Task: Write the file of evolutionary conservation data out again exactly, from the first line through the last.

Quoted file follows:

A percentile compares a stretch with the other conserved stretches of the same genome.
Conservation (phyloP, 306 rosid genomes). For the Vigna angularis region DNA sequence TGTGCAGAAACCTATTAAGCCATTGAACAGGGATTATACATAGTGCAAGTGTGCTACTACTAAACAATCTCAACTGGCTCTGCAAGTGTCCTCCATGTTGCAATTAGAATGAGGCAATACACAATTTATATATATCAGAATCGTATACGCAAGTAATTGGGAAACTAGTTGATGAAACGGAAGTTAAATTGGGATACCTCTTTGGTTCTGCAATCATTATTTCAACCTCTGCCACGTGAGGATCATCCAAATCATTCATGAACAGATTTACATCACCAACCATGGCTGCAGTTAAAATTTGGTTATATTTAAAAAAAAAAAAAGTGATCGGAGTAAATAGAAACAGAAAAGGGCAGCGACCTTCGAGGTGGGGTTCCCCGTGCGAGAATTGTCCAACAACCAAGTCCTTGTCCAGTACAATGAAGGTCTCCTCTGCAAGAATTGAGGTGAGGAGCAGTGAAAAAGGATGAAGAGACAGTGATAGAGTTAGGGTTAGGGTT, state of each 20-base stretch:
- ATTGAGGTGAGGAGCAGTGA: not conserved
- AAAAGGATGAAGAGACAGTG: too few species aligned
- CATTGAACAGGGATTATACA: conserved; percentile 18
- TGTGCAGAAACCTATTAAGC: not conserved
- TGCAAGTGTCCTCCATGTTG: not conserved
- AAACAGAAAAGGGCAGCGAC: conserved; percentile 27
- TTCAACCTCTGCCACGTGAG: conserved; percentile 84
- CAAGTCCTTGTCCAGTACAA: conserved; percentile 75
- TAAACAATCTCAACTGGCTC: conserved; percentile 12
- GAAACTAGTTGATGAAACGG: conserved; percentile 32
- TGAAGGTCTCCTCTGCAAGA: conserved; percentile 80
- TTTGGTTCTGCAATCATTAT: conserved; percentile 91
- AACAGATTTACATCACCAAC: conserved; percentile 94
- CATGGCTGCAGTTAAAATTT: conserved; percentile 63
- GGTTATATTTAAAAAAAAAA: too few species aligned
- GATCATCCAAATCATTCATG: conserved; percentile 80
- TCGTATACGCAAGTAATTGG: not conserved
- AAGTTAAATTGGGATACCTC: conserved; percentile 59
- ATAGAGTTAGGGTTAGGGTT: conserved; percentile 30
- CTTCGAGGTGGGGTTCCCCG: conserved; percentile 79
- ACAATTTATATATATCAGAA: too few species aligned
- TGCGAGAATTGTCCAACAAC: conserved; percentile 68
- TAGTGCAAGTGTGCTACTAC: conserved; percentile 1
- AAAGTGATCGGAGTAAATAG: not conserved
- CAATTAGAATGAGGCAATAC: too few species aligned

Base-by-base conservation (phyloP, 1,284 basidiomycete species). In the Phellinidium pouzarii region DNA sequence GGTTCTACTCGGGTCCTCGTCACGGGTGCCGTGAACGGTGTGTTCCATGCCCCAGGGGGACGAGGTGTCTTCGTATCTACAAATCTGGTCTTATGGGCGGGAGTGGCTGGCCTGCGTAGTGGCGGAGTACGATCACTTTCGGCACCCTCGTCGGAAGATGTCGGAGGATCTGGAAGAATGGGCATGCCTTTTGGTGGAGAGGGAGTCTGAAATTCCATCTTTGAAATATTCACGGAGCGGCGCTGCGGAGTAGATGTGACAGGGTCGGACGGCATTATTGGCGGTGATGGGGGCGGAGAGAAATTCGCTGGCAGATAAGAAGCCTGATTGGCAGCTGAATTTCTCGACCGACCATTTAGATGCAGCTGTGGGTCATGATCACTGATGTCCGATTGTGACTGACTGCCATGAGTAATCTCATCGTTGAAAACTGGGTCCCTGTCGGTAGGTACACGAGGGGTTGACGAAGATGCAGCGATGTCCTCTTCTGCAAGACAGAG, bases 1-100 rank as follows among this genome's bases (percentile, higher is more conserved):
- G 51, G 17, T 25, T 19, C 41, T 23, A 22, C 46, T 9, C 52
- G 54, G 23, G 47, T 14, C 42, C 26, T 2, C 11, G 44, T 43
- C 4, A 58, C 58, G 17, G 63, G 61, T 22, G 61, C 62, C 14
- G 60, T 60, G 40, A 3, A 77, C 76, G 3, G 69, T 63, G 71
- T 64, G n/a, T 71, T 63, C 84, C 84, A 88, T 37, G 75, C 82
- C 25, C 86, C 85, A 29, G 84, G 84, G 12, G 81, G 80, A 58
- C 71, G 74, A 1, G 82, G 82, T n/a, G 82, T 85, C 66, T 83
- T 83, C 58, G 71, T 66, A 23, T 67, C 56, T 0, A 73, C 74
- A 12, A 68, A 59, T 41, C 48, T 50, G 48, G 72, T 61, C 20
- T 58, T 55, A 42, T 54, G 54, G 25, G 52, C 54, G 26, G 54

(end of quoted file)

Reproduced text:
A percentile compares a stretch with the other conserved stretches of the same genome.
Conservation (phyloP, 306 rosid genomes). For the Vigna angularis region DNA sequence TGTGCAGAAACCTATTAAGCCATTGAACAGGGATTATACATAGTGCAAGTGTGCTACTACTAAACAATCTCAACTGGCTCTGCAAGTGTCCTCCATGTTGCAATTAGAATGAGGCAATACACAATTTATATATATCAGAATCGTATACGCAAGTAATTGGGAAACTAGTTGATGAAACGGAAGTTAAATTGGGATACCTCTTTGGTTCTGCAATCATTATTTCAACCTCTGCCACGTGAGGATCATCCAAATCATTCATGAACAGATTTACATCACCAACCATGGCTGCAGTTAAAATTTGGTTATATTTAAAAAAAAAAAAAGTGATCGGAGTAAATAGAAACAGAAAAGGGCAGCGACCTTCGAGGTGGGGTTCCCCGTGCGAGAATTGTCCAACAACCAAGTCCTTGTCCAGTACAATGAAGGTCTCCTCTGCAAGAATTGAGGTGAGGAGCAGTGAAAAAGGATGAAGAGACAGTGATAGAGTTAGGGTTAGGGTT, state of each 20-base stretch:
- ATTGAGGTGAGGAGCAGTGA: not conserved
- AAAAGGATGAAGAGACAGTG: too few species aligned
- CATTGAACAGGGATTATACA: conserved; percentile 18
- TGTGCAGAAACCTATTAAGC: not conserved
- TGCAAGTGTCCTCCATGTTG: not conserved
- AAACAGAAAAGGGCAGCGAC: conserved; percentile 27
- TTCAACCTCTGCCACGTGAG: conserved; percentile 84
- CAAGTCCTTGTCCAGTACAA: conserved; percentile 75
- TAAACAATCTCAACTGGCTC: conserved; percentile 12
- GAAACTAGTTGATGAAACGG: conserved; percentile 32
- TGAAGGTCTCCTCTGCAAGA: conserved; percentile 80
- TTTGGTTCTGCAATCATTAT: conserved; percentile 91
- AACAGATTTACATCACCAAC: conserved; percentile 94
- CATGGCTGCAGTTAAAATTT: conserved; percentile 63
- GGTTATATTTAAAAAAAAAA: too few species aligned
- GATCATCCAAATCATTCATG: conserved; percentile 80
- TCGTATACGCAAGTAATTGG: not conserved
- AAGTTAAATTGGGATACCTC: conserved; percentile 59
- ATAGAGTTAGGGTTAGGGTT: conserved; percentile 30
- CTTCGAGGTGGGGTTCCCCG: conserved; percentile 79
- ACAATTTATATATATCAGAA: too few species aligned
- TGCGAGAATTGTCCAACAAC: conserved; percentile 68
- TAGTGCAAGTGTGCTACTAC: conserved; percentile 1
- AAAGTGATCGGAGTAAATAG: not conserved
- CAATTAGAATGAGGCAATAC: too few species aligned

Base-by-base conservation (phyloP, 1,284 basidiomycete species). In the Phellinidium pouzarii region DNA sequence GGTTCTACTCGGGTCCTCGTCACGGGTGCCGTGAACGGTGTGTTCCATGCCCCAGGGGGACGAGGTGTCTTCGTATCTACAAATCTGGTCTTATGGGCGGGAGTGGCTGGCCTGCGTAGTGGCGGAGTACGATCACTTTCGGCACCCTCGTCGGAAGATGTCGGAGGATCTGGAAGAATGGGCATGCCTTTTGGTGGAGAGGGAGTCTGAAATTCCATCTTTGAAATATTCACGGAGCGGCGCTGCGGAGTAGATGTGACAGGGTCGGACGGCATTATTGGCGGTGATGGGGGCGGAGAGAAATTCGCTGGCAGATAAGAAGCCTGATTGGCAGCTGAATTTCTCGACCGACCATTTAGATGCAGCTGTGGGTCATGATCACTGATGTCCGATTGTGACTGACTGCCATGAGTAATCTCATCGTTGAAAACTGGGTCCCTGTCGGTAGGTACACGAGGGGTTGACGAAGATGCAGCGATGTCCTCTTCTGCAAGACAGAG, bases 1-100 rank as follows among this genome's bases (percentile, higher is more conserved):
- G 51, G 17, T 25, T 19, C 41, T 23, A 22, C 46, T 9, C 52
- G 54, G 23, G 47, T 14, C 42, C 26, T 2, C 11, G 44, T 43
- C 4, A 58, C 58, G 17, G 63, G 61, T 22, G 61, C 62, C 14
- G 60, T 60, G 40, A 3, A 77, C 76, G 3, G 69, T 63, G 71
- T 64, G n/a, T 71, T 63, C 84, C 84, A 88, T 37, G 75, C 82
- C 25, C 86, C 85, A 29, G 84, G 84, G 12, G 81, G 80, A 58
- C 71, G 74, A 1, G 82, G 82, T n/a, G 82, T 85, C 66, T 83
- T 83, C 58, G 71, T 66, A 23, T 67, C 56, T 0, A 73, C 74
- A 12, A 68, A 59, T 41, C 48, T 50, G 48, G 72, T 61, C 20
- T 58, T 55, A 42, T 54, G 54, G 25, G 52, C 54, G 26, G 54